18.  
  19.         private void UIElement_MouseLeftButtonDown(object sender, MouseButtonEventArgs e)
  20.         {
  21.             if (!timer.IsEnabled)
  22.             {
  23.                 timer.Start();
  24.                 return;
  25.             }
  26.             timer.Stop();
  27.  
  28.             //HandleDoubleClick();
  29.             if (MouseDoubleClick != null)
  30.             {
  31.                 MouseDoubleClick(sender, e);
  32.             }
  33.         }
  34.     }
  35. }

 

Rx Framework
A very interesting use of the Rx framework can simplify the above code to just couple of lines. In the MouseLeftButtonDown event we add a Observable.FromEvent  and set TimeInterval, so when the event is fired for the first time the timer starts. On the second event the code in the body of lambda will be executed which checks if  duration is greater then 300.

  1. private void Image_MouseLeftButtonDown(object sender, MouseButtonEventArgs e)
  2. {           
  3.    Observable.FromEvent<MouseButtonEventArgs>(this.LayoutRoot, "MouseLeftButtonDown").TimeInterval().Subscribe(evt =>
  4.     {
  5.         if (evt.Interval.Milliseconds >= 300)
  6.         {
  7.             // Do something on double click
  8.         }
  9.     });
  10. }

 

Doubleclick Behaviour
The above code is helpful for application that handles the logic directly in the codebehind, so how about MVVM application where the application logic is handled in the model view. A decent solution for such a scenario would be to write a behavior that implements the double click functionality. There are many posts which explain how to create a behaviors so I will not go in details, basically this double click behavior have a dependency property named as DoubleClickCommand that will bind to a property in the view model of type ICommand. I created a class called as DelegateCommand which implements the interface ICommand, this class will be instantiated in the view model and assigned to view models property.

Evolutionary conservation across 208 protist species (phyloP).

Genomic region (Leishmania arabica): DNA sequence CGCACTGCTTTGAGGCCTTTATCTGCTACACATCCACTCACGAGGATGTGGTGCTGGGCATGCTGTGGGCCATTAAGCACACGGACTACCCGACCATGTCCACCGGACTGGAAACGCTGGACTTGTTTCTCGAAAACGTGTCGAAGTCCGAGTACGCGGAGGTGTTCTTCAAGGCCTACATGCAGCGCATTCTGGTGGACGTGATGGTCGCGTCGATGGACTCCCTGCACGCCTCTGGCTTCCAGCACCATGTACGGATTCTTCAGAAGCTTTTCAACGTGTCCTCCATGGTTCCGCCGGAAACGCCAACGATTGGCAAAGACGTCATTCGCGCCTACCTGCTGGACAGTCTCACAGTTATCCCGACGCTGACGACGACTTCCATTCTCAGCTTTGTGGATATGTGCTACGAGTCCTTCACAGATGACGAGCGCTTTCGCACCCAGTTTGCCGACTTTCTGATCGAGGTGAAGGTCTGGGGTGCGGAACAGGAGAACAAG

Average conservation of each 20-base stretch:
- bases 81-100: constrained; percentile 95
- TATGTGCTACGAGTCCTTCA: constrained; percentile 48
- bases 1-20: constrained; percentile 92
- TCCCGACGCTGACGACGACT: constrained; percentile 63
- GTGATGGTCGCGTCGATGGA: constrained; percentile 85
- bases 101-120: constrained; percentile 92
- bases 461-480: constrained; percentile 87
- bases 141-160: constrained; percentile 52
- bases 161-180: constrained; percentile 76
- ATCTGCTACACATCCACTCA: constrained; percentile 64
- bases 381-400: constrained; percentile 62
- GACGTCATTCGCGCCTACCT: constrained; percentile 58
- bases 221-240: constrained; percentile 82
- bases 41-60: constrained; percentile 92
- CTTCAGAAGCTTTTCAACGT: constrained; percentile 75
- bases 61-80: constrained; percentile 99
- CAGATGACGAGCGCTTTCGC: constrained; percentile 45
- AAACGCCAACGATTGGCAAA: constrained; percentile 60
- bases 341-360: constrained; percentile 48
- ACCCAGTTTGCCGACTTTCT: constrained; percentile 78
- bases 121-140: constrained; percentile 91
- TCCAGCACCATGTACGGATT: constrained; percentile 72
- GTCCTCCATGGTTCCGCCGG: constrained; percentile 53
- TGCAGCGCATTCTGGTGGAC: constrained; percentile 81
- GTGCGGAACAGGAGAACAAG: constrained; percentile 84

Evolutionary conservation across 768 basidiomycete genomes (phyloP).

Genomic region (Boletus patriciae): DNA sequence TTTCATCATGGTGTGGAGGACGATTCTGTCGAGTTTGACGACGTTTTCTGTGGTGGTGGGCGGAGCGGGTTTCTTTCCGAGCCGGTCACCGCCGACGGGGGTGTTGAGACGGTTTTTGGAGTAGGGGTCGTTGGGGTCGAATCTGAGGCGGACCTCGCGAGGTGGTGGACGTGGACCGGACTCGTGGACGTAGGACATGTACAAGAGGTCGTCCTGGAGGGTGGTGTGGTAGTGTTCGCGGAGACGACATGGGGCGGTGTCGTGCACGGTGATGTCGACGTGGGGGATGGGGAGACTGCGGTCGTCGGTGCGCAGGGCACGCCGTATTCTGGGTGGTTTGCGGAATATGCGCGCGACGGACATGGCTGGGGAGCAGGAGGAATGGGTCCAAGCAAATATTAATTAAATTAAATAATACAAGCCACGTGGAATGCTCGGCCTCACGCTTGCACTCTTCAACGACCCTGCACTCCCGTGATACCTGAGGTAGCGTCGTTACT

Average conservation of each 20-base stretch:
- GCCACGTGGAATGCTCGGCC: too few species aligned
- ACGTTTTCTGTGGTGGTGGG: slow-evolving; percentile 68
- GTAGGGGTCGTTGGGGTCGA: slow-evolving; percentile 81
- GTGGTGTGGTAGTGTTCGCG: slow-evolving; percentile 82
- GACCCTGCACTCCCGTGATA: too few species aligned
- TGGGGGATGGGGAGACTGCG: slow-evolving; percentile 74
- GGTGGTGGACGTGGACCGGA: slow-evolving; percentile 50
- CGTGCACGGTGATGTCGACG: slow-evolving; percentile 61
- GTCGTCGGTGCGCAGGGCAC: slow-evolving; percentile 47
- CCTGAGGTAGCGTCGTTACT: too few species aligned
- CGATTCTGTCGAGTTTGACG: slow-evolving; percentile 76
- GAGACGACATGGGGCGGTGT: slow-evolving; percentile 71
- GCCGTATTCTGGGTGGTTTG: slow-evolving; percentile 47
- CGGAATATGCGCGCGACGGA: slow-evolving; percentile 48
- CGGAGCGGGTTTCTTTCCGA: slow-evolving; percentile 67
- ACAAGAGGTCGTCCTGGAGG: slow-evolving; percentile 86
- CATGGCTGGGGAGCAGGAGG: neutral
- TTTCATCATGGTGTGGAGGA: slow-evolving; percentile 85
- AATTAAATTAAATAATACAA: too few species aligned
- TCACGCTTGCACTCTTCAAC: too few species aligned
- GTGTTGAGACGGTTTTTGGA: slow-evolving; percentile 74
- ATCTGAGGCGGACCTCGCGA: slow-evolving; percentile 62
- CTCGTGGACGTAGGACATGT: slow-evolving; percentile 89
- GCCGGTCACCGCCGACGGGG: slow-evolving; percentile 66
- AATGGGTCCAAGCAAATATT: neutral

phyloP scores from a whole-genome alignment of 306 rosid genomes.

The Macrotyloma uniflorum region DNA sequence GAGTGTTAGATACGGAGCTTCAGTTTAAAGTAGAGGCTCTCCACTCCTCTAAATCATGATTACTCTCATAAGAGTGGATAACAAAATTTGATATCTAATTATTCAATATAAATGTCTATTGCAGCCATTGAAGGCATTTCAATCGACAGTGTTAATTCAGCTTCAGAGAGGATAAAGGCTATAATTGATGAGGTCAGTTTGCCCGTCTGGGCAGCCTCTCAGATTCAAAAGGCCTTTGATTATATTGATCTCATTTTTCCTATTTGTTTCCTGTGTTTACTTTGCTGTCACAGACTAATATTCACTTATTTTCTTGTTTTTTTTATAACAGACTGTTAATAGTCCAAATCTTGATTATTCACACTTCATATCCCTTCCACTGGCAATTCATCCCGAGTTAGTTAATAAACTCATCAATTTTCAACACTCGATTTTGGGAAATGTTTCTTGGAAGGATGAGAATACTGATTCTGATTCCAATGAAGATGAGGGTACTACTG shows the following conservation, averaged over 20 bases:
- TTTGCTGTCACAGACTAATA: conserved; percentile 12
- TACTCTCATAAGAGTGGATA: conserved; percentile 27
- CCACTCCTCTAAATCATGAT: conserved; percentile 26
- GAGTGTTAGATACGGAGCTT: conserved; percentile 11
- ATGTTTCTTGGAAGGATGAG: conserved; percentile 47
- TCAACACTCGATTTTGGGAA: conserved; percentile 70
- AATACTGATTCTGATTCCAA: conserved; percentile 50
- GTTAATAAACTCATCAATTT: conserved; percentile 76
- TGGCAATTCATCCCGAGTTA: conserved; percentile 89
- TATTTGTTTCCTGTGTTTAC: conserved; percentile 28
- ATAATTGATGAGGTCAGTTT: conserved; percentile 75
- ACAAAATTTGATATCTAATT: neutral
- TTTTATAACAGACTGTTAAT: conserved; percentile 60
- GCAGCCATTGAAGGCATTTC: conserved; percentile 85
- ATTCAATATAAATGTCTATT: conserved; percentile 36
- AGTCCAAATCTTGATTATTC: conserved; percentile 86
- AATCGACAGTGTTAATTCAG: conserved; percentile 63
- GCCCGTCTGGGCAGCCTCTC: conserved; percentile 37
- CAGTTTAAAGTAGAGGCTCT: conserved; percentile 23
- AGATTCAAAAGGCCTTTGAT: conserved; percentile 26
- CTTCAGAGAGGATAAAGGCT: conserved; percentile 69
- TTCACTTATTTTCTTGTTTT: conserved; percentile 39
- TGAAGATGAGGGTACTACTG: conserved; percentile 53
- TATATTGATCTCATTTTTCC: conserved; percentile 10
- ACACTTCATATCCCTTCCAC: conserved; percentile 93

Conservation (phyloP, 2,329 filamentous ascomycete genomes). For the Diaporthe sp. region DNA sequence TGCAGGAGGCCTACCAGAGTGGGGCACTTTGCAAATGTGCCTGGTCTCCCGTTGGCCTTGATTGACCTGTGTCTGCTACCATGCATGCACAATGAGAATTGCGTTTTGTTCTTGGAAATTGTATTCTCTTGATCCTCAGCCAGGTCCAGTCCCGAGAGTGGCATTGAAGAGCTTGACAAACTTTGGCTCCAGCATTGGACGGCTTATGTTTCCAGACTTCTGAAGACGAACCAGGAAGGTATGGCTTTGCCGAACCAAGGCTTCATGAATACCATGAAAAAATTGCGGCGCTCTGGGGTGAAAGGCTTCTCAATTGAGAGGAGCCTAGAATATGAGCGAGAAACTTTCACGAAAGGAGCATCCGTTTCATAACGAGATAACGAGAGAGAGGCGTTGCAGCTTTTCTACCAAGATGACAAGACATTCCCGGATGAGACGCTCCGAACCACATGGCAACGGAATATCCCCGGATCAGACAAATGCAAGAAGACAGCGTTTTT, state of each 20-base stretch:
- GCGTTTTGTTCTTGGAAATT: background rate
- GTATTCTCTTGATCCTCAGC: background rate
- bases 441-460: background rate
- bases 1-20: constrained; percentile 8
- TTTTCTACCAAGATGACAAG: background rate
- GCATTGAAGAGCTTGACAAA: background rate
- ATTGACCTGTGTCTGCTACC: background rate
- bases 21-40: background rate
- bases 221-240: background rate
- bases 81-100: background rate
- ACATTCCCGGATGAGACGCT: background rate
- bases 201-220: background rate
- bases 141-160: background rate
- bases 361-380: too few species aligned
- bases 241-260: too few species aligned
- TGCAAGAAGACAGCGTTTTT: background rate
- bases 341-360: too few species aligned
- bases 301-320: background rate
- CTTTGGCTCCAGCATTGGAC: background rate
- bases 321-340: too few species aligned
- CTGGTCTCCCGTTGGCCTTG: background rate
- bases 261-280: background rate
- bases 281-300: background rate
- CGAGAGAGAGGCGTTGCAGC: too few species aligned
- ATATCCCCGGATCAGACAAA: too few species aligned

1. namespace DoubleClickInSL4
  2. {
  3.     using System.Windows.Threading;
  4.     public class DoubleClickBehavior : Behavior<UIElement>
  5.     {
  6.         private const int dblclickDelay = 200;
  7.         private DispatcherTimer timer;
  8.  
  9.         public object CommandParameter
  10.         {
  11.             get { return (object)GetValue(CommandParameterProperty); }
  12.             set { SetValue(CommandParameterProperty, value); }
  13.         }
  14.         public ICommand DoubleClickCommand